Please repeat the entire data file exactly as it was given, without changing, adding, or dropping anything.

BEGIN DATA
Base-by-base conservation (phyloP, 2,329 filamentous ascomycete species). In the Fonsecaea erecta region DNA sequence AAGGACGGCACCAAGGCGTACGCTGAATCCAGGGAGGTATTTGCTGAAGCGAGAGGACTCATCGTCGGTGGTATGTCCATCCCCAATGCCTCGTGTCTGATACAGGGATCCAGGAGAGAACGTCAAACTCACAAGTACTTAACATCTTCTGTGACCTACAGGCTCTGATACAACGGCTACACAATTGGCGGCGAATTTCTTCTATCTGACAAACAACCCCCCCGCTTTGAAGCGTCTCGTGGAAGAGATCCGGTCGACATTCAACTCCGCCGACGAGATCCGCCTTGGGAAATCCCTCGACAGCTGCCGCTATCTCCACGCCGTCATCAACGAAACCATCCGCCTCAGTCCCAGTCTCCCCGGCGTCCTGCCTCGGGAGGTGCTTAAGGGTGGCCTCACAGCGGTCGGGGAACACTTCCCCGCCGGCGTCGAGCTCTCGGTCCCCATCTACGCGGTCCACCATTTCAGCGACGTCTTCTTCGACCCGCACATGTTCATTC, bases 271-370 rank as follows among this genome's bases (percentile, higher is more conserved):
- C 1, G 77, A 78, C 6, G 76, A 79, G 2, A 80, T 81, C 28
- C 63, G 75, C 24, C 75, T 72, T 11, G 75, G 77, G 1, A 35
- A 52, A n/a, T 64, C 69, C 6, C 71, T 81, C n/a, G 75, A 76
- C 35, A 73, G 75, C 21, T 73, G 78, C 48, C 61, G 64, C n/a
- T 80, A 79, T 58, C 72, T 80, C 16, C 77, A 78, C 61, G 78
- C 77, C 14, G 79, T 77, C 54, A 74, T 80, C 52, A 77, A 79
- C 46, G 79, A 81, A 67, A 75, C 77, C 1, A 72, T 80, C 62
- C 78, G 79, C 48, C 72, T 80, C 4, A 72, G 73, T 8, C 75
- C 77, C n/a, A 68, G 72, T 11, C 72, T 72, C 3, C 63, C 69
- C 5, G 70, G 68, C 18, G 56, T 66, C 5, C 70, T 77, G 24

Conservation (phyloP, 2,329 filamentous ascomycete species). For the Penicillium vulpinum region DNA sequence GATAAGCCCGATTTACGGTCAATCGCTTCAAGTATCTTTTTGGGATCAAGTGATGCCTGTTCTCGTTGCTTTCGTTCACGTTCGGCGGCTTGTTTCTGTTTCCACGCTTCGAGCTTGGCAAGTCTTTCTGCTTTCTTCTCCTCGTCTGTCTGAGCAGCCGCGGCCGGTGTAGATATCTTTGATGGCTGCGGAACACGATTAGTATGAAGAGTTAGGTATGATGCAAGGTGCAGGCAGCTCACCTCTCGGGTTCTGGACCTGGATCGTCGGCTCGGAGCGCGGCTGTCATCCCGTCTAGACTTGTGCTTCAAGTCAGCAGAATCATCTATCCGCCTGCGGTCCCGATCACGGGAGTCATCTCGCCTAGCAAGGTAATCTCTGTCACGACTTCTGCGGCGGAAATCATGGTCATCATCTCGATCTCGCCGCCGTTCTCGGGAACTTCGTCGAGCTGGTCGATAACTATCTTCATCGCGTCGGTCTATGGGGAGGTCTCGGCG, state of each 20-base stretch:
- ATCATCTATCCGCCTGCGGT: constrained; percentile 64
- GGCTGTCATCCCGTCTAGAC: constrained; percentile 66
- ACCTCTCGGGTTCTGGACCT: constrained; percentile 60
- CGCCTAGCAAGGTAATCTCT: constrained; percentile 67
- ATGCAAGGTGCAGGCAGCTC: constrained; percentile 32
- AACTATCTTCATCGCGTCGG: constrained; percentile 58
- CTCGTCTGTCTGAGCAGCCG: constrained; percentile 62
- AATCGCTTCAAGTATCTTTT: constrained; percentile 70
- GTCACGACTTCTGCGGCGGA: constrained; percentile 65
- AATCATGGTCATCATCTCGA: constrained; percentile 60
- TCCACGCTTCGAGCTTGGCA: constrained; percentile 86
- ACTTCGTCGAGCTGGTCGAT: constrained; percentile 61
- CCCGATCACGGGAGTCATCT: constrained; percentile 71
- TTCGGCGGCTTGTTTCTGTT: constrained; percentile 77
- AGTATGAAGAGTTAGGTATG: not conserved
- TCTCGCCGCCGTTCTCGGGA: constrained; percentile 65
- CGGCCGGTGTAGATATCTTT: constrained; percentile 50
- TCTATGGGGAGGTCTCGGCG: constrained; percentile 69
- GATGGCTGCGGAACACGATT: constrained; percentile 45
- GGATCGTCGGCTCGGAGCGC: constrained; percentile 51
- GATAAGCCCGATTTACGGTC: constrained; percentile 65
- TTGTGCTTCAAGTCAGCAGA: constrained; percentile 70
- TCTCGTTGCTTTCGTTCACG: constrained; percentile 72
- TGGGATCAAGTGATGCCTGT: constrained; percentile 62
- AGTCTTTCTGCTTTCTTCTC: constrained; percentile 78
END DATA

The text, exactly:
Base-by-base conservation (phyloP, 2,329 filamentous ascomycete species). In the Fonsecaea erecta region DNA sequence AAGGACGGCACCAAGGCGTACGCTGAATCCAGGGAGGTATTTGCTGAAGCGAGAGGACTCATCGTCGGTGGTATGTCCATCCCCAATGCCTCGTGTCTGATACAGGGATCCAGGAGAGAACGTCAAACTCACAAGTACTTAACATCTTCTGTGACCTACAGGCTCTGATACAACGGCTACACAATTGGCGGCGAATTTCTTCTATCTGACAAACAACCCCCCCGCTTTGAAGCGTCTCGTGGAAGAGATCCGGTCGACATTCAACTCCGCCGACGAGATCCGCCTTGGGAAATCCCTCGACAGCTGCCGCTATCTCCACGCCGTCATCAACGAAACCATCCGCCTCAGTCCCAGTCTCCCCGGCGTCCTGCCTCGGGAGGTGCTTAAGGGTGGCCTCACAGCGGTCGGGGAACACTTCCCCGCCGGCGTCGAGCTCTCGGTCCCCATCTACGCGGTCCACCATTTCAGCGACGTCTTCTTCGACCCGCACATGTTCATTC, bases 271-370 rank as follows among this genome's bases (percentile, higher is more conserved):
- C 1, G 77, A 78, C 6, G 76, A 79, G 2, A 80, T 81, C 28
- C 63, G 75, C 24, C 75, T 72, T 11, G 75, G 77, G 1, A 35
- A 52, A n/a, T 64, C 69, C 6, C 71, T 81, C n/a, G 75, A 76
- C 35, A 73, G 75, C 21, T 73, G 78, C 48, C 61, G 64, C n/a
- T 80, A 79, T 58, C 72, T 80, C 16, C 77, A 78, C 61, G 78
- C 77, C 14, G 79, T 77, C 54, A 74, T 80, C 52, A 77, A 79
- C 46, G 79, A 81, A 67, A 75, C 77, C 1, A 72, T 80, C 62
- C 78, G 79, C 48, C 72, T 80, C 4, A 72, G 73, T 8, C 75
- C 77, C n/a, A 68, G 72, T 11, C 72, T 72, C 3, C 63, C 69
- C 5, G 70, G 68, C 18, G 56, T 66, C 5, C 70, T 77, G 24

Conservation (phyloP, 2,329 filamentous ascomycete species). For the Penicillium vulpinum region DNA sequence GATAAGCCCGATTTACGGTCAATCGCTTCAAGTATCTTTTTGGGATCAAGTGATGCCTGTTCTCGTTGCTTTCGTTCACGTTCGGCGGCTTGTTTCTGTTTCCACGCTTCGAGCTTGGCAAGTCTTTCTGCTTTCTTCTCCTCGTCTGTCTGAGCAGCCGCGGCCGGTGTAGATATCTTTGATGGCTGCGGAACACGATTAGTATGAAGAGTTAGGTATGATGCAAGGTGCAGGCAGCTCACCTCTCGGGTTCTGGACCTGGATCGTCGGCTCGGAGCGCGGCTGTCATCCCGTCTAGACTTGTGCTTCAAGTCAGCAGAATCATCTATCCGCCTGCGGTCCCGATCACGGGAGTCATCTCGCCTAGCAAGGTAATCTCTGTCACGACTTCTGCGGCGGAAATCATGGTCATCATCTCGATCTCGCCGCCGTTCTCGGGAACTTCGTCGAGCTGGTCGATAACTATCTTCATCGCGTCGGTCTATGGGGAGGTCTCGGCG, state of each 20-base stretch:
- ATCATCTATCCGCCTGCGGT: constrained; percentile 64
- GGCTGTCATCCCGTCTAGAC: constrained; percentile 66
- ACCTCTCGGGTTCTGGACCT: constrained; percentile 60
- CGCCTAGCAAGGTAATCTCT: constrained; percentile 67
- ATGCAAGGTGCAGGCAGCTC: constrained; percentile 32
- AACTATCTTCATCGCGTCGG: constrained; percentile 58
- CTCGTCTGTCTGAGCAGCCG: constrained; percentile 62
- AATCGCTTCAAGTATCTTTT: constrained; percentile 70
- GTCACGACTTCTGCGGCGGA: constrained; percentile 65
- AATCATGGTCATCATCTCGA: constrained; percentile 60
- TCCACGCTTCGAGCTTGGCA: constrained; percentile 86
- ACTTCGTCGAGCTGGTCGAT: constrained; percentile 61
- CCCGATCACGGGAGTCATCT: constrained; percentile 71
- TTCGGCGGCTTGTTTCTGTT: constrained; percentile 77
- AGTATGAAGAGTTAGGTATG: not conserved
- TCTCGCCGCCGTTCTCGGGA: constrained; percentile 65
- CGGCCGGTGTAGATATCTTT: constrained; percentile 50
- TCTATGGGGAGGTCTCGGCG: constrained; percentile 69
- GATGGCTGCGGAACACGATT: constrained; percentile 45
- GGATCGTCGGCTCGGAGCGC: constrained; percentile 51
- GATAAGCCCGATTTACGGTC: constrained; percentile 65
- TTGTGCTTCAAGTCAGCAGA: constrained; percentile 70
- TCTCGTTGCTTTCGTTCACG: constrained; percentile 72
- TGGGATCAAGTGATGCCTGT: constrained; percentile 62
- AGTCTTTCTGCTTTCTTCTC: constrained; percentile 78